Sound Rating 10 out of 10

Sound Rating 10 out of 10

Steve Dunne has provided his talents to the production of The Blue Door.   Using the tried and tested Horror music template Dunne starts by introducing incidental music in sporadic way, and gradually increases the tempo a little by little until the end of the short. The use of the tried and tested doesn’t just stay with incidental music, as his use of other sound was spot on! The key in the lock, creaking doors, footsteps; the everyday sounds you hear all the time and never think twice about – that might change. Again, it was beautifully done and really added to the overall atmosphere of the film. Credit also goes to James Matthews who has done a commendable job with his foley work

Video Quality

Video Rating 9 out of 10

Video 9 out of 10

Benedict Spence brings his expertise to take care of cinematography, a more than crucial job, as literally all eyes will be focused on screen given the lack of dialogue.  Spence opted for various camera angles to best convey Whelan’s acting, and shots such as  close-ups of her facial expressions helped to enhance the overall mood.

We watched The Blue Door through the YouTube link above, and the picture quality looked good, with great depth between shadows and highlights. It was an easy watch. Opting to bring Spence on board was a great move.

Visual Effects

Effects Rating 9 out of 10

Effects Rating 9 out of 10

The major effect (other than suspense) is the sudden appearance of The Blue Door.  Its appearance being seamless between shots. An effect that may not be as simple as it appears to implement. Also setting the scene and creating the right environment called for various props which were used sparingly but to great effect. The lack of bright colours contributed to the bleakness felt while watching it, and of course, the colour blue was prominent – as expected.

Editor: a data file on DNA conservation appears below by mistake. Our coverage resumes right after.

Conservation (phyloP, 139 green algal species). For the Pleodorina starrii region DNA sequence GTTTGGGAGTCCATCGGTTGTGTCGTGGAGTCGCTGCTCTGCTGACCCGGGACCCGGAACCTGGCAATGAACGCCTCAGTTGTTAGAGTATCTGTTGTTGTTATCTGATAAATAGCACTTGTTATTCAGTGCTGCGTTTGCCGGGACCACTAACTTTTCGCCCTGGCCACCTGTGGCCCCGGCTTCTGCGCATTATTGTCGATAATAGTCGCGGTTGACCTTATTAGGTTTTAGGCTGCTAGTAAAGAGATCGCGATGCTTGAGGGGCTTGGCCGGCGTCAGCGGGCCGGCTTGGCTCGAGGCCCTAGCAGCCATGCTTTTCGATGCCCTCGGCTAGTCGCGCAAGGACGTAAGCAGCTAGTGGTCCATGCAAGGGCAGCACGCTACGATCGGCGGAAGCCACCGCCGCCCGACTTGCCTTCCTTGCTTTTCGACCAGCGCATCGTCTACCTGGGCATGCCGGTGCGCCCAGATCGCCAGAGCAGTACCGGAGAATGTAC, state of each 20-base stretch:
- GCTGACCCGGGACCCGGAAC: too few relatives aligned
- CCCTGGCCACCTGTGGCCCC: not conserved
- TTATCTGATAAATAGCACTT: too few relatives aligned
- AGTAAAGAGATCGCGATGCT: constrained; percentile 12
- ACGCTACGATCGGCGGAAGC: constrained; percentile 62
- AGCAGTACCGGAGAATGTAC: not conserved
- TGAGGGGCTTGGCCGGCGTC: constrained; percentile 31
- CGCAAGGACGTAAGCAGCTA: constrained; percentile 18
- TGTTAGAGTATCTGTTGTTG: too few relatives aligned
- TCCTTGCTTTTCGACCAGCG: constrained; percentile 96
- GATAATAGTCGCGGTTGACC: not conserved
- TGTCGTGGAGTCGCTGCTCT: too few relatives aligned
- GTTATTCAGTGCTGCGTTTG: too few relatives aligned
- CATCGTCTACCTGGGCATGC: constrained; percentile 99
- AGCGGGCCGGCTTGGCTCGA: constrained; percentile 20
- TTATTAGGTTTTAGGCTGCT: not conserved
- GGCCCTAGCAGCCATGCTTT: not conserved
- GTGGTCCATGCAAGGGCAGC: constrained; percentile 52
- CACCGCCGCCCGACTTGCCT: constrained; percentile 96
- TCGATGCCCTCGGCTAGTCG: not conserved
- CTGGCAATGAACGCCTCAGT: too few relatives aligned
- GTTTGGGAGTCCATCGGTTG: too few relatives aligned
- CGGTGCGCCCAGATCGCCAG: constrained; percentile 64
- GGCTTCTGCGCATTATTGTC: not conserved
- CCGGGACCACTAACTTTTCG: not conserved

The Blue Door Overall Thoughts

Watching The Blue Door its easy to see why BAFTA opted to nominate it for Best Short.

On paper its premise is incredibly simple, but its execution is superbly crafted. Long after watching the short, it still makes you think about what it’s trying to say.  This is reflected on the long list of YouTube comments discussing ‘the Nurse’.

Whilst it doesn’t seem likely to spawn a longer feature, I look forward to see what the creative team of The Blue Door come up with next.

What would you give?


The Silver Hedgehog: Rating

The Script/Screenplay - 9
Standout Casting - 10
Sound/Music/Score - 10
Visual Effects - 9
Video Quality - 9


Must Watch

Watching The Blue Door it's easy to see why BAFTA opted to nominate it for Best Short. On paper the premise is incredibly simple, but its execution is superbly crafted.

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Words Garry & Chelsea

Editor JJ

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End Credits

Directed by Paul Taylor
Writing Credits (in alphabetical order)  
Ben ClarkMegan Pugh
Janie Booth
Annie McGrath
Gemma Whelan
Music by Steve Dunne 
Sound Design Ben Carr
Cinematography by Benedict Spence
Film Editing by Dan Mellow
Makeup Department 
Ruth Pease … Hair and Makeup Designer
Sound Department 
James Matthews … foley editor

Post Credit Extras

Meet Garry

An office worker by day and blogger by night. Garry is the creator and writer of The Silver Hedgehog.  A Sci-Fi geek (don’t mention Terry Pratchett or Isaac Asimov unless you have a spare hour) and avid film fan (noted for watching Titanic 8 times at the cinema 🤩).  Enjoys writing reviews and blogs in his spare time, and is waiting for the day he gets paid for it!

Meet Chelsea


A curly haired dinosaur lover, who enjoys learning…for fun.
Has have been known to spend weekends in the 15th century (medieval re-enactment). Constantly baffled by technology. Enjoys classic TV shows and movies.